Dr. Gridlock

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Robert Thomson
Washington Post Columnist
Monday, May 7, 2007; 1:00 PM

Robert Thomson, Dr. Gridlock, diagnoses your traffic and transit problems and offers up his prescription for a better commute..

He was online Monday, May 7, at 1 p.m. ET to address all your traffic and transit issues.

The Dr. Gridlock column receives hundreds of letters each month from motorists and transit riders throughout the Washington region. They ask questions and make complaints about getting around a region plagued with some of the worst traffic in the nation. The doctor diagnoses problems and tries to bring relief.

Dr. Gridlock appears in The Post's Metro section on Sunday and in the Extra section on Thursday. His comments also appear on the Web site's Get There blog. You can send e-mails for the newspaper column to drgridlock@washpost.com or write to Dr. Gridlock at 1150 15th St. NW, Washington, D.C. 20071.

A transcript follows.

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Dr. Gridlock: Despite this gorgeous spring weather, the mailbag tells me you folks are in a complaining mood today.

Good. Keeps me employed.

Let's see what I can answer and what we can share.

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Washington, D.C.: Are there any traffic delays or problems expected due to the visit of Queen Elizabeth to the White House today?

Dr. Gridlock: I've seen no advisories about traffic issues today or tomorrow concerning the queen's visit. (And I'm on the lists to get them.)

It was a White House greeting this morning and a garden party this afternoon at the British ambassador's residence.

Tomorrow, it's on to Goddard in Greenbelt, Children's Hospital in D.C. and the WW II Memorial on the Mall.

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Silver Spring, Md.: A couple of months ago you answered a question about Georgia Ave (past the beltway to Viers Mill) being repaved and said it should be done by May. Well, it is truly a mess. There is one layer down over 2/3 of the road. The right lanes have nothing and are hard to drive on. All the grates, etc are high and look as tho a tire will pop if hit. Any clue as to when they will actually be finished?

Dr. Gridlock: I know that work has been bothering Maryland commuters, as has the milling and paving along Route 29, which is scheduled to end in early June.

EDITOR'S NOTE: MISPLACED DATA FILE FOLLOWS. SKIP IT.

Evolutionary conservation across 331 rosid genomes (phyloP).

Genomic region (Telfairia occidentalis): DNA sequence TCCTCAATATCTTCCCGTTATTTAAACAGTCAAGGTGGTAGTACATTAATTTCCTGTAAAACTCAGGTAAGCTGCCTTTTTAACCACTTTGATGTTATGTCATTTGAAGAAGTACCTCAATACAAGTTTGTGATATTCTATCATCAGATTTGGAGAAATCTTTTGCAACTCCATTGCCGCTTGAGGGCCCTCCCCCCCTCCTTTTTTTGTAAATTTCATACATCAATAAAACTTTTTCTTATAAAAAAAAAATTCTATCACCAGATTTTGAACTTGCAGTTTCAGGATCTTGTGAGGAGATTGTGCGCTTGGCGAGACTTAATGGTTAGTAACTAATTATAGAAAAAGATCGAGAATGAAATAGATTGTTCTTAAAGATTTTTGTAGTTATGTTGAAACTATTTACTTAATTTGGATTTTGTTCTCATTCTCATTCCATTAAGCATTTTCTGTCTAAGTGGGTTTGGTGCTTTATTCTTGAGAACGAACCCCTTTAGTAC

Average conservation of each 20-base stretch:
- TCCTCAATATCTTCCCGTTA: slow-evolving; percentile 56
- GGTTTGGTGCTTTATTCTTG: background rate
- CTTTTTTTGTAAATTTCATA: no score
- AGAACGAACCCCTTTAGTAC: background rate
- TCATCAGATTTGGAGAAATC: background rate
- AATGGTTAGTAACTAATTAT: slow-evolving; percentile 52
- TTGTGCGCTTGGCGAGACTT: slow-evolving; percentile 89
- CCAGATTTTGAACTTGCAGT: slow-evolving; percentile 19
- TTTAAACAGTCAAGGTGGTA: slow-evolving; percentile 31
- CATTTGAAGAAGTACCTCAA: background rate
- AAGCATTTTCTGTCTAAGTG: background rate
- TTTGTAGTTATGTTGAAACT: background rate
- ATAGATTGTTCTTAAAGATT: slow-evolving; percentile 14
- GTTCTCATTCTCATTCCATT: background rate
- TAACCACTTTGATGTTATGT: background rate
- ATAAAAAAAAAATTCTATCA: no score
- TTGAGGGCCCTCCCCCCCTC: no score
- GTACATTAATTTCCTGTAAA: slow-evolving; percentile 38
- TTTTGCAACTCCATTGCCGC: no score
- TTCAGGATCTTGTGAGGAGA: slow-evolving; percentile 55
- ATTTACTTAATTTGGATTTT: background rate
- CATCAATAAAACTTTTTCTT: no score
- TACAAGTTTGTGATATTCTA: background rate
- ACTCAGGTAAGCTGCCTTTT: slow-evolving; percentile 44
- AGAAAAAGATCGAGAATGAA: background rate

If I hear back from the Maryland State Highway Administration during our chat about the latest on Georgia Avenue, I'll share that with you.

When I asked SHA a couple of weeks ago about the status of that project, spokesman Chuck Gischlar told me this:

The work was continuing from 9 p.m. until 5 a.m. as SHA adjusted the slope of the roadway before final paving. Weather had been a big factor in the length of the project. Only recently had it become warm enough to apply asphalt and then heavy rains had postponed construction. "We certainly appreciate the patience of motorists and want to thank them for bearing with us through construction," Gischlar said.

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Beachwood, Ohio: Interesting that the public transit problems in D.C. are the same ones here in Cleveland:

Bad service, non-responsive management....

Dr. Gridlock: Yes, we do have those problems here, and I do focus on them in my columns and blog, but that's what I'm here for. Stepping back for a moment, I must say that our Metro system is one of the region's greatest assets.

The system works well enough for us to make it one of the most popular in the nation. I've encountered many, many safe and courteous train operators, station managers, bus drivers and police officers.

We need to talk about the bad experiences, because we want the system to be better. But let's appreciate what we've got.

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Washington, D.C.: If you know, what's the story at 22d and P, NW? Lot of equipment, lots of lane closures, no work.

Dr. Gridlock: I just walked back from 22nd and P NW and saw plenty of work going on. Crews were in the center lane work zone, between 21 and 22 Streets, and there were plenty of dump trucks coming in.

The P Street project is being done block by block to minimize the disruption to businesses and residents in Dupont Circle, but I'd sure try to avoid that area as a driver.

Problem: The work isn't neatly fitting into that block, between 21 and 22 streets. The construction ditch juts out on both sides, so traffic has to squeeze by. For example, if you're heading north on 22nd Street, you really want to get over to the left lane as soon as you can before you get to P Street.